Outreach Mission to Micronesia Helps Build Sustainable Eye Care in Island Nation

Jun 04, 2019 2:45 PM


Sophia Y. Fang, MD, MAS, examines a child during a Moran Eye Center Global Outreach eye care clinic in Micronesia in the spring.
Sophia Y. Fang, MD, MAS, examines a child during a Moran Eye Center Global Outreach eye care clinic in Micronesia in the spring.

With each eye care mission, the John A. Moran Eye Center’s Global Outreach Division makes progress toward its goal of building sustainable eye care in one of the most remote regions of the world: the Federated States of Micronesia (FSM).

Since the FSM spans more than 1 million square miles of islands and ocean, geography alone limits access to health care. The nation has just one ophthalmologist, Dr. Padwick Gallen, and limited awareness of eye diseases and control measures compound the need for care and education.

From March 26 to April 13, 2019, Moran volunteer physicians and medical personnel conducted their second major outreach campaign to Chuuk State—one of several FSM locations in which they have worked since 2013. They provided over 2,000 adult and pediatric vision screenings, 142 surgeries to restore blindness caused by cataracts and pterygia, 26 procedures for diabetic retinopathy, 500 pairs of reading glasses, and created 400 pairs of prescription glasses with the help of SEE International.

Sophia Y. Fang, MD, MAS, with a group of schoolchildren in Micronesia during a Moran Eye Center Global Outreach Division trip in the spring.
Sophia Y. Fang, MD, MAS, with a group of schoolchildren in Micronesia during a Moran Eye Center Global Outreach Division trip in the spring.

Training Doctors and Nurses

“While every screening, surgery, and pair of eyeglasses makes a critical difference for individuals and their families, we are meeting only a fraction of the overwhelming need,” says Craig J. Chaya, MD, co-medical director of Moran’s Global Outreach Division.

The key to creating a self-sustaining eye care system in the FSM, explains Chaya, is training physicians like Dr. Gallen along with “a front line of nurses to conduct time-consuming vision screenings to free Dr. Gallen to do more surgeries.”

Nurse training is a big part of the FSM National Eye Care Plan.
Nurse training is a big part of the FSM National Eye Care Plan.

Building on a December 2018 trip when three Moran ophthalmic technicians traveled to Micronesia to provide hands-on training to 12 local nurses, the Moran team enlisted nine of those nurses to assist in a major pediatric screening covering 18 different schools inside the Chuuk lagoon during the latest two-week mission. The screenings revealed around 12 percent of the children suffer from issues including corneal scars, eye trauma, retinal scars, and refractive amblyopia (commonly known as “lazy eye”).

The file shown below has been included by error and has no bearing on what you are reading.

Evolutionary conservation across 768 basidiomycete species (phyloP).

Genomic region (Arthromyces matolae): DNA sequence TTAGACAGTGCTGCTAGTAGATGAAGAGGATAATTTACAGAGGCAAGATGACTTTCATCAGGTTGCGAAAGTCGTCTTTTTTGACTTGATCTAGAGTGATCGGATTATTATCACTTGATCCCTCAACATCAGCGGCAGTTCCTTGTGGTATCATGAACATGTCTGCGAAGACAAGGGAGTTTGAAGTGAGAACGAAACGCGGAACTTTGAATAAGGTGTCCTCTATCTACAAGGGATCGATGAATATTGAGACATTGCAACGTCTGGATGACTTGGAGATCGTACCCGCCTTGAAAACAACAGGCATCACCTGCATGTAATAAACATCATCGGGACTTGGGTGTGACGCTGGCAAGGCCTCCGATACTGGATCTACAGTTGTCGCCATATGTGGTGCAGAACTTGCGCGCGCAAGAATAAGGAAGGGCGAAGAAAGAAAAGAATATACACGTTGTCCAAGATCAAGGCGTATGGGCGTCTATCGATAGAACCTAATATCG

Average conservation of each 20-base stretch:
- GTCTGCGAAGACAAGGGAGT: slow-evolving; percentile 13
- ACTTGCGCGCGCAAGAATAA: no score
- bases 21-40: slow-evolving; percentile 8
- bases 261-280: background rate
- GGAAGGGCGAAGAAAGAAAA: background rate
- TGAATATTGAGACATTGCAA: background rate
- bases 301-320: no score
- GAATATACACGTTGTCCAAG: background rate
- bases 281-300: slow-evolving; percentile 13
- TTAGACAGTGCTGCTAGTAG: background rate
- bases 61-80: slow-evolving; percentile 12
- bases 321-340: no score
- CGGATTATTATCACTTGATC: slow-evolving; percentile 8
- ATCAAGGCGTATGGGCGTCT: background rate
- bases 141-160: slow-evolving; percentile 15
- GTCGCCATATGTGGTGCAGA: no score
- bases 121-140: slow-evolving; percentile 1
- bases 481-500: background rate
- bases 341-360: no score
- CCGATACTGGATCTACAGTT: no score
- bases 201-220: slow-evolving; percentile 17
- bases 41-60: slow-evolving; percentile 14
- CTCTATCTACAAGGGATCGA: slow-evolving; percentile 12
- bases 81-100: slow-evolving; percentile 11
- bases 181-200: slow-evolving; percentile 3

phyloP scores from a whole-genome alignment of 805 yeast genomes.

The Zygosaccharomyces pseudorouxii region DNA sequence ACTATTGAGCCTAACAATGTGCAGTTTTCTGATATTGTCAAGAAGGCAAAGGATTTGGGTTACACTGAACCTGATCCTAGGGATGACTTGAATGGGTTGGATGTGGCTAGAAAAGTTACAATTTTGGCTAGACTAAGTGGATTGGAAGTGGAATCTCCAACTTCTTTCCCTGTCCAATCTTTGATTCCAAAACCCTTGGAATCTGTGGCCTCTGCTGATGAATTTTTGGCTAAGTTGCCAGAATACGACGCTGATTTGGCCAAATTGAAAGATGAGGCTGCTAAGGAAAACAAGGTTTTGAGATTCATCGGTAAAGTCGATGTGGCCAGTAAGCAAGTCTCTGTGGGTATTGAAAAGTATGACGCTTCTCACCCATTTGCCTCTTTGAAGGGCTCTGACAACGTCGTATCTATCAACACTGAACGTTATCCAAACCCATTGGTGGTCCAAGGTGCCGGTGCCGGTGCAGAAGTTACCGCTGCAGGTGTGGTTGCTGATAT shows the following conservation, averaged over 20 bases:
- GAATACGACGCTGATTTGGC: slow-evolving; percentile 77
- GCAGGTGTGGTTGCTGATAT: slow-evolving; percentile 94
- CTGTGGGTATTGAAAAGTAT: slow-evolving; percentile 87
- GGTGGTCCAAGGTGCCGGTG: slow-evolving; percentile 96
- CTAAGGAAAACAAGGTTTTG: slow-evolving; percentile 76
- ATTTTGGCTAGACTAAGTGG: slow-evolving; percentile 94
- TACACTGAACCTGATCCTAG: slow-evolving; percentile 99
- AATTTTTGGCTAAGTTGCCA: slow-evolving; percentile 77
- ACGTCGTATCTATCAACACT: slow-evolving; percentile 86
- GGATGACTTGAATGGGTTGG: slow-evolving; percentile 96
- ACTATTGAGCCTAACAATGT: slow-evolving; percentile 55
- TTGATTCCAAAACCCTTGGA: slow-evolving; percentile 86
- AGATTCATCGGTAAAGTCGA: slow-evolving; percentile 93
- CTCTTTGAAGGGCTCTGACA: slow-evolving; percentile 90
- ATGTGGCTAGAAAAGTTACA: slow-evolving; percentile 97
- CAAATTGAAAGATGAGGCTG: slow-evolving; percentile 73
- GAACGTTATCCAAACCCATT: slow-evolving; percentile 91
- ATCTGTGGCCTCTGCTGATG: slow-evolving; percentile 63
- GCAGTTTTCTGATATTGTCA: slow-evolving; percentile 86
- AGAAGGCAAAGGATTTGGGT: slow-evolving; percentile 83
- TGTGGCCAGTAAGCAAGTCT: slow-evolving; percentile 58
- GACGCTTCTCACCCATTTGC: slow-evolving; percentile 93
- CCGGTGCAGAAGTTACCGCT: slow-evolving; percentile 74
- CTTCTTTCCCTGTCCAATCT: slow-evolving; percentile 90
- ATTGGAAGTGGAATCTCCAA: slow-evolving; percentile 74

They also continued training the nurses in vision screening skills and are moving on to eye surgery anesthesia and surgical technician skills.

A generous grant from the Errol EerNisse Family Foundation supports the team’s ongoing nurse training efforts. 

Moran’s Global Outreach medical team traveled to various islands in the FSM state of Chuuk during the recent spring trip.
Moran’s Global Outreach medical team traveled to various islands in the FSM state of Chuuk during the recent spring trip.

National Eye Care Plan in Motion

Thanks to an FSM National Eye Care Plan established in 2018 by Moran, the nation’s Department of Health and Social Affairs was a primary financial supporter of the mission.

“Financial support from the FSM signifies an important breakthrough,” explained Chaya. “While we also received support from generous donors, it’s important to note that the local government sees the dire need for expanded eye care and the role they can play moving forward.”

Future projects include ongoing nurse/technician training, more surgical training for Dr. Gallen, and the recruitment of a National Eye Care Coordinator to enable expansion in the capacity and depth of eye care in the FSM.

vision education outreach